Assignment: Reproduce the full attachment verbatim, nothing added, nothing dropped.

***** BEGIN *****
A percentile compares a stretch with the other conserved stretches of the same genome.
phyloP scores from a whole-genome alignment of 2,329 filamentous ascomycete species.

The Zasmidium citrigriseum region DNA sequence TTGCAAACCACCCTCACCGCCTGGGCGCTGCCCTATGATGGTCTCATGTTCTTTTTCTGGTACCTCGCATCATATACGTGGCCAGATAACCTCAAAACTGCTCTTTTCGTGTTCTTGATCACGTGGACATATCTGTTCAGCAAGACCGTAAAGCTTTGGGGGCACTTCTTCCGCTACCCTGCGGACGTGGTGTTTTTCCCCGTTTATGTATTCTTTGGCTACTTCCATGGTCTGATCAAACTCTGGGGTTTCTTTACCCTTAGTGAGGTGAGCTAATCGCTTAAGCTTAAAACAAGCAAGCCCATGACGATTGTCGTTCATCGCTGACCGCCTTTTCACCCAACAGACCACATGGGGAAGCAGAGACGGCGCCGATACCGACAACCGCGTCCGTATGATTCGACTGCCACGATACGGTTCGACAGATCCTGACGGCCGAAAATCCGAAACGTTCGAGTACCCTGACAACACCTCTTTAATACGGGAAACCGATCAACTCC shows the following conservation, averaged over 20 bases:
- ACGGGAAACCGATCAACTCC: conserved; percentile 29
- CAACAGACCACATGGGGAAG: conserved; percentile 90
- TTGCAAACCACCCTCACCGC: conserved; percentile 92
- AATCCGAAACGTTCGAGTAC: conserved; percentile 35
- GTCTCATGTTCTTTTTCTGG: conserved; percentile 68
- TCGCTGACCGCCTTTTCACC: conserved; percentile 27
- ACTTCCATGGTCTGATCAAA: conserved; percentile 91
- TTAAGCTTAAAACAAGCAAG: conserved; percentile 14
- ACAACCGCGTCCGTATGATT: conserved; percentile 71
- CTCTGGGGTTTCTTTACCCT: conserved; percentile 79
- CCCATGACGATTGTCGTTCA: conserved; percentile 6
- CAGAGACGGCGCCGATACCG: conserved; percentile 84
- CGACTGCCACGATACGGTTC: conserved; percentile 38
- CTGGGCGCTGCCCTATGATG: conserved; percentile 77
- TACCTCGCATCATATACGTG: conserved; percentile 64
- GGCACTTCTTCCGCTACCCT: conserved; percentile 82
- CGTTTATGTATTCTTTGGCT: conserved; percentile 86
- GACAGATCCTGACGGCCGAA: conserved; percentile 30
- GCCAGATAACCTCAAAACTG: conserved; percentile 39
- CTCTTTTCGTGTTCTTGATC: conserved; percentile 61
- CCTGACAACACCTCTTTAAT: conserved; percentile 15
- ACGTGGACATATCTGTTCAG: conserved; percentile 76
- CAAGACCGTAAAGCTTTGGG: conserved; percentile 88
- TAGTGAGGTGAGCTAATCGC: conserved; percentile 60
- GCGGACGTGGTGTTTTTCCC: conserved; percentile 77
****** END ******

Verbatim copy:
A percentile compares a stretch with the other conserved stretches of the same genome.
phyloP scores from a whole-genome alignment of 2,329 filamentous ascomycete species.

The Zasmidium citrigriseum region DNA sequence TTGCAAACCACCCTCACCGCCTGGGCGCTGCCCTATGATGGTCTCATGTTCTTTTTCTGGTACCTCGCATCATATACGTGGCCAGATAACCTCAAAACTGCTCTTTTCGTGTTCTTGATCACGTGGACATATCTGTTCAGCAAGACCGTAAAGCTTTGGGGGCACTTCTTCCGCTACCCTGCGGACGTGGTGTTTTTCCCCGTTTATGTATTCTTTGGCTACTTCCATGGTCTGATCAAACTCTGGGGTTTCTTTACCCTTAGTGAGGTGAGCTAATCGCTTAAGCTTAAAACAAGCAAGCCCATGACGATTGTCGTTCATCGCTGACCGCCTTTTCACCCAACAGACCACATGGGGAAGCAGAGACGGCGCCGATACCGACAACCGCGTCCGTATGATTCGACTGCCACGATACGGTTCGACAGATCCTGACGGCCGAAAATCCGAAACGTTCGAGTACCCTGACAACACCTCTTTAATACGGGAAACCGATCAACTCC shows the following conservation, averaged over 20 bases:
- ACGGGAAACCGATCAACTCC: conserved; percentile 29
- CAACAGACCACATGGGGAAG: conserved; percentile 90
- TTGCAAACCACCCTCACCGC: conserved; percentile 92
- AATCCGAAACGTTCGAGTAC: conserved; percentile 35
- GTCTCATGTTCTTTTTCTGG: conserved; percentile 68
- TCGCTGACCGCCTTTTCACC: conserved; percentile 27
- ACTTCCATGGTCTGATCAAA: conserved; percentile 91
- TTAAGCTTAAAACAAGCAAG: conserved; percentile 14
- ACAACCGCGTCCGTATGATT: conserved; percentile 71
- CTCTGGGGTTTCTTTACCCT: conserved; percentile 79
- CCCATGACGATTGTCGTTCA: conserved; percentile 6
- CAGAGACGGCGCCGATACCG: conserved; percentile 84
- CGACTGCCACGATACGGTTC: conserved; percentile 38
- CTGGGCGCTGCCCTATGATG: conserved; percentile 77
- TACCTCGCATCATATACGTG: conserved; percentile 64
- GGCACTTCTTCCGCTACCCT: conserved; percentile 82
- CGTTTATGTATTCTTTGGCT: conserved; percentile 86
- GACAGATCCTGACGGCCGAA: conserved; percentile 30
- GCCAGATAACCTCAAAACTG: conserved; percentile 39
- CTCTTTTCGTGTTCTTGATC: conserved; percentile 61
- CCTGACAACACCTCTTTAAT: conserved; percentile 15
- ACGTGGACATATCTGTTCAG: conserved; percentile 76
- CAAGACCGTAAAGCTTTGGG: conserved; percentile 88
- TAGTGAGGTGAGCTAATCGC: conserved; percentile 60
- GCGGACGTGGTGTTTTTCCC: conserved; percentile 77